FLORENCE — Lauderdale County commissioners took a step Monday that could lead to one ambulance service providing emergency medical services for the entire county, including Florence.
After discussing specifications for the county’s emergency medical services for more than two hours, county commissioners authorized county 911 Director George Grabryan to talk with town officials in Killen to see if they want to provide their own ambulance services or be included in a countywide bid.
They said once Killen provides an answer, Grabryan will talk with the city of Florence about soliciting a joint bid for ambulance service.
Killen/Center Star Rescue Squad provides emergency medical service to 14,000 residents.
“If we can be united, it benefits everyone,” said Commissioner Roger Garner. “We’re better off if we can keep one service in the county.”
Commission Chairman Dewey Mitchell put the issue in perspective: “The bigger the service area, the better the service provider.”
Commissioners voted 3-1 on Oct. 22 to accept a proposal from Lauderdale EMS, which is owned by Helen Keller Hospital in Sheffield. Shoals Ambulance, which is based at Shoals Hospital in Muscle Shoals, was the only other company to submit a bid for the county’s service.
Florence council members voted Oct. 2 to use Shoals Ambulance.
The action resulted in termination of a joint, four-year agreement between the city and county to use the same primary emergency medical provider. That agreement had been in place for the past 14 years.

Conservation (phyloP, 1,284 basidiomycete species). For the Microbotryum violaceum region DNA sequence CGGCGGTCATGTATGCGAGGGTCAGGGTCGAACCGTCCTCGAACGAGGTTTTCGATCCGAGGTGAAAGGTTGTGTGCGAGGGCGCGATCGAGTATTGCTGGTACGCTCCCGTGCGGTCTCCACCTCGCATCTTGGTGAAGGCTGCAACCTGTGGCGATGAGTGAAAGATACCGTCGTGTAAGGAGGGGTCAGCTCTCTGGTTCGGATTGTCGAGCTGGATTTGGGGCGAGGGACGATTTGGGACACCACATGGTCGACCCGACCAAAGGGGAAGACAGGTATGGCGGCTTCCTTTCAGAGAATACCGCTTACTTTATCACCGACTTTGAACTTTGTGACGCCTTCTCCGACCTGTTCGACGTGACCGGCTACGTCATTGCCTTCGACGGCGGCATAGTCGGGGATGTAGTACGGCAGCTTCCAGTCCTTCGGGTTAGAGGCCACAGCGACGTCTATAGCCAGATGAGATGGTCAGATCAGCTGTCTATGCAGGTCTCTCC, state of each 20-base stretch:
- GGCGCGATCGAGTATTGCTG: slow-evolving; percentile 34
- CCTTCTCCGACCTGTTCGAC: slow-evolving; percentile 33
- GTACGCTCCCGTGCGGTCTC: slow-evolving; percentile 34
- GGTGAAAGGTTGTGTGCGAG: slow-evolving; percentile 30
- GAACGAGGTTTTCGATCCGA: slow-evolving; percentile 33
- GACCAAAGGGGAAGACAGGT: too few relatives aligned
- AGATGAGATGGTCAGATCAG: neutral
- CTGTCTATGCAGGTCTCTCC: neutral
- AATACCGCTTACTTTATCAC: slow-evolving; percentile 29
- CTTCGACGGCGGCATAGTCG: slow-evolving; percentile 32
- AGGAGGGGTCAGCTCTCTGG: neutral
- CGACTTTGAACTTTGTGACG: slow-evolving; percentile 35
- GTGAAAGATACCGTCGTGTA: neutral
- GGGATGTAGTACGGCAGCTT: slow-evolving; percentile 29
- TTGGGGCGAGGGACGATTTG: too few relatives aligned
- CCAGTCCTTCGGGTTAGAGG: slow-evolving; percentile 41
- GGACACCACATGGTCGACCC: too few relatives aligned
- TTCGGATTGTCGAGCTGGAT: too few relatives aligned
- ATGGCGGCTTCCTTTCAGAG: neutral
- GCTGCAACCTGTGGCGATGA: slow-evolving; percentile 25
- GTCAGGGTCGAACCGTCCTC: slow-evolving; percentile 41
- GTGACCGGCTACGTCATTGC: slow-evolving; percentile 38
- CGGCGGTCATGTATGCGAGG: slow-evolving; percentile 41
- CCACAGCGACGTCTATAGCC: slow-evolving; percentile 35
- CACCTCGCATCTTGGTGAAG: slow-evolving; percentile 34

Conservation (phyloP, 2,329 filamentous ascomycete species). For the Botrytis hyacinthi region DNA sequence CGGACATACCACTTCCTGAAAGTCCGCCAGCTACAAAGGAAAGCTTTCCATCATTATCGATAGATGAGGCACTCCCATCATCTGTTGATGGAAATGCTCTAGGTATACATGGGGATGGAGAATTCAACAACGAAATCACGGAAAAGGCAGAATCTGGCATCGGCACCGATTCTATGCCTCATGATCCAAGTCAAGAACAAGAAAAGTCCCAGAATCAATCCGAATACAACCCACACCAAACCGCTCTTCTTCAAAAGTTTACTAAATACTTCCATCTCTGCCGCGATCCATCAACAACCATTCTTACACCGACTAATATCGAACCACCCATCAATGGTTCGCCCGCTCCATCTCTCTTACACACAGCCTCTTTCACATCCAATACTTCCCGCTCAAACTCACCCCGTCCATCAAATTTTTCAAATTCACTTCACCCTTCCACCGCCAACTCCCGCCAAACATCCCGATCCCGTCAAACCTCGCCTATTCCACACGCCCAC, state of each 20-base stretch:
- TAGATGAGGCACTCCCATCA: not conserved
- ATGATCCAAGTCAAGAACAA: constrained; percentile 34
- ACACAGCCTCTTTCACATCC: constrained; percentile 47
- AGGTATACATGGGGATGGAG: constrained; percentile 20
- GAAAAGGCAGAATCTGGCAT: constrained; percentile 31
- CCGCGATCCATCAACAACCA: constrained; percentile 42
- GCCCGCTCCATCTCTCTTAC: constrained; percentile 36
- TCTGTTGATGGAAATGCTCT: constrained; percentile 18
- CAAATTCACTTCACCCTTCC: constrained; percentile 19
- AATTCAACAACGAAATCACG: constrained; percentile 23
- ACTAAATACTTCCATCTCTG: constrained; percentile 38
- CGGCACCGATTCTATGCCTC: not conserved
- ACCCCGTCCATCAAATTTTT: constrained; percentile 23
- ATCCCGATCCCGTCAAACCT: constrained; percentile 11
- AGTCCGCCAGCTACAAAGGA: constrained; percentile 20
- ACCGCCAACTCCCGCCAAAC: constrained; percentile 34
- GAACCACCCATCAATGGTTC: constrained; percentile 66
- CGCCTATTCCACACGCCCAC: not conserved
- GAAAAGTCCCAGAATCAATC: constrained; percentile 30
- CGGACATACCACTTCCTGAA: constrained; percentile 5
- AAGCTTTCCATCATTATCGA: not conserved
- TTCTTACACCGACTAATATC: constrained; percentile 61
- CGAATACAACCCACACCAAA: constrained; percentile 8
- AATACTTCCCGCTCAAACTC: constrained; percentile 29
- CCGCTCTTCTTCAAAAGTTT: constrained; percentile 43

Both entities now have to accept bids for ambulance service within their own jurisdictions or try to work together on another joint agreement.
“If (Killen) doesn’t want to be included, it doesn’t have to,” Mitchell said. “Once we know what they are going to do, we will go on to Florence and see what they say. They can say ‘yes’ or ‘no,’ and then we’ll know how to proceed.”
County attorney Chris Smith said determining the service area must be done before the commission seeks bids.
“Once the commission hears from Killen and Florence, you will have the geographic footprint needed to move forward,” Smith told commissioners.
No action will be taken until Grabrayn reports back to the commission with information from Killen and Florence.
If Killen, which has a population of about 1,100, decides to be included in the county’s coverage, it could mean the end to the ambulance service now provided by Killen-Center Star Rescue Squad. The ambulance service is now based at Center Star Fire Department, county officials said.
Commissioner D.C. Thornton, during the work session, said records show Killen-Center Star transferred 71 patients to Lauderdale EMS ambulances during a recent 12-montb period because personnel on the Killen-Center Star ambulance weren’t qualified to handle the emergency.
“Having to stop and transfer patients is time consuming, time that keeps the patient from getting to a medical facility,” Thornton said.
He said he saw a Killen-Center Star ambulance earlier this year parked in front of Captain D’s on Florence Boulevard transferring a patient to a Lauderdale EMS ambulance.
“Including (Killen-Center Star) in a countywide contract will provide better service for the county as a whole and better service for people in that area,” Thornton said.
Lauderdale EMS has agreed to continue to provide ambulance service to Florence and Lauderdale County until new contracts are approved.